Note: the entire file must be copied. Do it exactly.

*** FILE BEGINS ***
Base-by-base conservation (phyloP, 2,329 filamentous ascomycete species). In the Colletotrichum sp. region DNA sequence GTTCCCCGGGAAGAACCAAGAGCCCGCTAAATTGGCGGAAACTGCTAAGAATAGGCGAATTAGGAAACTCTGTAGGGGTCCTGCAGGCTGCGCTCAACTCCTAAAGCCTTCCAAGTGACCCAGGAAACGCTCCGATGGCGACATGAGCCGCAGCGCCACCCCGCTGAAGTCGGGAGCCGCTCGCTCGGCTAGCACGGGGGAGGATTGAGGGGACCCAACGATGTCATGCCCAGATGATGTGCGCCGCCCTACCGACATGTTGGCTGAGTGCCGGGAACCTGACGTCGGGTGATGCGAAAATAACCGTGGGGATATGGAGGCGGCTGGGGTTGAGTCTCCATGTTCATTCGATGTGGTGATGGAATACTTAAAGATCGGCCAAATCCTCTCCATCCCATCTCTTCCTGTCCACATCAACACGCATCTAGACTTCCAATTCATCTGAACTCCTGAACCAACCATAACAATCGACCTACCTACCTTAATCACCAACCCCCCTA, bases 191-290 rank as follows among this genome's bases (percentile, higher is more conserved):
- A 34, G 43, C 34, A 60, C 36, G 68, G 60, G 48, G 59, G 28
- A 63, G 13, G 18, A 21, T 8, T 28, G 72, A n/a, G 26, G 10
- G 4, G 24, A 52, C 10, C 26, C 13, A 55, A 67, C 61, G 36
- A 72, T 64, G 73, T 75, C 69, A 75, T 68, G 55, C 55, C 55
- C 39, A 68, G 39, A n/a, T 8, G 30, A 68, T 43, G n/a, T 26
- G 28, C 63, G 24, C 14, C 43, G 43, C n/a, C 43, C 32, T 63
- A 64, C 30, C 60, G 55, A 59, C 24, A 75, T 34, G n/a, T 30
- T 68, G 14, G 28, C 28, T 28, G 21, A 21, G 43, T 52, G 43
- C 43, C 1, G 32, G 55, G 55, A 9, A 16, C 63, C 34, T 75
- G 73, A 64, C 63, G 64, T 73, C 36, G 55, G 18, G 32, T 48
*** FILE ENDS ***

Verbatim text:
Base-by-base conservation (phyloP, 2,329 filamentous ascomycete species). In the Colletotrichum sp. region DNA sequence GTTCCCCGGGAAGAACCAAGAGCCCGCTAAATTGGCGGAAACTGCTAAGAATAGGCGAATTAGGAAACTCTGTAGGGGTCCTGCAGGCTGCGCTCAACTCCTAAAGCCTTCCAAGTGACCCAGGAAACGCTCCGATGGCGACATGAGCCGCAGCGCCACCCCGCTGAAGTCGGGAGCCGCTCGCTCGGCTAGCACGGGGGAGGATTGAGGGGACCCAACGATGTCATGCCCAGATGATGTGCGCCGCCCTACCGACATGTTGGCTGAGTGCCGGGAACCTGACGTCGGGTGATGCGAAAATAACCGTGGGGATATGGAGGCGGCTGGGGTTGAGTCTCCATGTTCATTCGATGTGGTGATGGAATACTTAAAGATCGGCCAAATCCTCTCCATCCCATCTCTTCCTGTCCACATCAACACGCATCTAGACTTCCAATTCATCTGAACTCCTGAACCAACCATAACAATCGACCTACCTACCTTAATCACCAACCCCCCTA, bases 191-290 rank as follows among this genome's bases (percentile, higher is more conserved):
- A 34, G 43, C 34, A 60, C 36, G 68, G 60, G 48, G 59, G 28
- A 63, G 13, G 18, A 21, T 8, T 28, G 72, A n/a, G 26, G 10
- G 4, G 24, A 52, C 10, C 26, C 13, A 55, A 67, C 61, G 36
- A 72, T 64, G 73, T 75, C 69, A 75, T 68, G 55, C 55, C 55
- C 39, A 68, G 39, A n/a, T 8, G 30, A 68, T 43, G n/a, T 26
- G 28, C 63, G 24, C 14, C 43, G 43, C n/a, C 43, C 32, T 63
- A 64, C 30, C 60, G 55, A 59, C 24, A 75, T 34, G n/a, T 30
- T 68, G 14, G 28, C 28, T 28, G 21, A 21, G 43, T 52, G 43
- C 43, C 1, G 32, G 55, G 55, A 9, A 16, C 63, C 34, T 75
- G 73, A 64, C 63, G 64, T 73, C 36, G 55, G 18, G 32, T 48